Real Estate Management News - 11/21/2018

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November 21, 2018
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IREM® HEADLINES
REME Award Winners Propel Industry Through Innovative Projects
Research Shows Impact of Green Certifications
Managers Face Off Against Nature’s Worst

INDUSTRY HEADLINES
Dallas to Implement New Certification System for Office Buildings
The Secret to Attracting Millennial Renters
Inside Nike's Store of the Future
Walmart Promises Steadier Schedules for Workers
6 Easy Ways to Stand Out in a Search
Half of Industry Expects Majority of Projects to Be 'Green' in 3 Years
Landlords Look to Curate Tenant Mix So Companies Can Financially Benefit One Another
Apartment Developers Are Slowing Construction. That Could Mean Higher Rents.
To Reduce Fires, Proposed New Jersey Law Targets Building Construction With Cheap Wood
Which Emerging Technologies Are Likely to Have the Greatest Impact on the Commercial Real Estate Industry?
Workers Ignore Security Concerns by Bringing Own Devices to the Office
Northwestern Mutual to Invest in 20 Shopping Centers in Joint Venture With Phillips Edison


 
 

IREM Headlines


REME Award Winners Propel Industry Through Innovative Projects

Ingenuity. Passion. Innovation. These words encapsulate the admirable qualities that proved to be the common bond between the 2018 REME (Real Estate Management Excellence) Award winners. The REME Awards champion the companies and individuals who are establishing exceptional practices and initiatives that are propelling the real estate management industry forward.

Corporate Innovation: Driven by the belief that better equipped associates deliver better service, Cortland Management, AMO, of Atlanta, won for their 64-foot, custom-branded mobile facilities training unit (MTU), which allows for a hands-on training experience for their service team members. The MTU has now helped Cortland provide over 3,000 training hours to over 550 facilities team members across the country.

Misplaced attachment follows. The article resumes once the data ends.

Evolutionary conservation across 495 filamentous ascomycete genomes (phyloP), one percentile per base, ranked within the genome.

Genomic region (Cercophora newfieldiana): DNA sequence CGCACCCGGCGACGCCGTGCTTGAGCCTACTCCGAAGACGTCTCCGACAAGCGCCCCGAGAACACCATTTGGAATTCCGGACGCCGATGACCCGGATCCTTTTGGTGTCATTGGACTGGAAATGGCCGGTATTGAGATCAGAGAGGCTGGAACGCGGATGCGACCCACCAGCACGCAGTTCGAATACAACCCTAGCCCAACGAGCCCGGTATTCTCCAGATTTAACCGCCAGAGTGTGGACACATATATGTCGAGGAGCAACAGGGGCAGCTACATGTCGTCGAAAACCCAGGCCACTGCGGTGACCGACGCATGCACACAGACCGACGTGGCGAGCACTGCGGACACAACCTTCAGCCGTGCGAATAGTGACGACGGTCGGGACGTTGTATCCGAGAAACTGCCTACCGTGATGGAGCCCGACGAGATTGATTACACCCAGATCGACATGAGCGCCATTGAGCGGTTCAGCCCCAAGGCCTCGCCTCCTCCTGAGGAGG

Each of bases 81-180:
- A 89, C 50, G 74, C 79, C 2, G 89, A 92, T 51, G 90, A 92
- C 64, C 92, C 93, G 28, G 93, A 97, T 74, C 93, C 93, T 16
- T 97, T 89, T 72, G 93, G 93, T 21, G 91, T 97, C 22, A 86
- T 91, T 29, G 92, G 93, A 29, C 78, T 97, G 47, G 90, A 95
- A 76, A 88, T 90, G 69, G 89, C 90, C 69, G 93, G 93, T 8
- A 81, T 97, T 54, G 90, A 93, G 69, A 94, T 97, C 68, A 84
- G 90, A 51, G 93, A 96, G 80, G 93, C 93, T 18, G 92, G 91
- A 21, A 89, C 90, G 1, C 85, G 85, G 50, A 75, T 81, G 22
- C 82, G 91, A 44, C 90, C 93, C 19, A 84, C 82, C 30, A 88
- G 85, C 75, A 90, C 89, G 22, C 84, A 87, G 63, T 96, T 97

Corporate and Social Responsibility: ResProp Management of Tampa, Fla., was awarded this for their role in creating Cristo Rey Tampa High School, which serves underprivileged communities in the Tampa area. The Corporate Work Study Program lets students gain valuable work experience without taking away from their first-class college preparatory education. By supporting this program, ResProp is helping develop solid candidates with the social and technical skills to thrive in the real estate management industry.

Employee and Leadership Development: Phillips Edison & Company of Cincinnati won this REME Award for their all-encompassing revamp of their college recruiting and internship program. A comprehensive internship program like theirs not only helps attract new talent for the company, but also serves as a pipeline for the industry’s next generation of leaders and innovators.

Sustainability Programs: The best sustainability programs are the ones that start with sustainable relationships, and this was proven by Phillips Edison & Company and Blue Sky Utility. Their partnership enhanced the efficiency of Phillips Edison’s California properties with the installation of new roof membranes and solar panels, and allowed them to purchase energy from Blue Sky at a discounted rate and pass that savings along to tenants.

“The 2018 REME winners have demonstrated excellence in what they do. They share a commitment to adding value to their teams, their clients, and their properties,” said Don Wilkerson, CPM, 2018 IREM President, Gaston & Wilkerson Management, AMO, Reno, Nev. “We are so proud that they are truly making a difference in our industry—and fostering advancement for all of us!”
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Research Shows Impact of Green Certifications

A summary of research done to date assessing the impact of green certifications on market value indicates that green certified buildings carry rent and price premiums, although energy performance in the absence of certification may not carry a premium. There also is some evidence that firms with more green buildings enjoy better firm-level financial outcomes.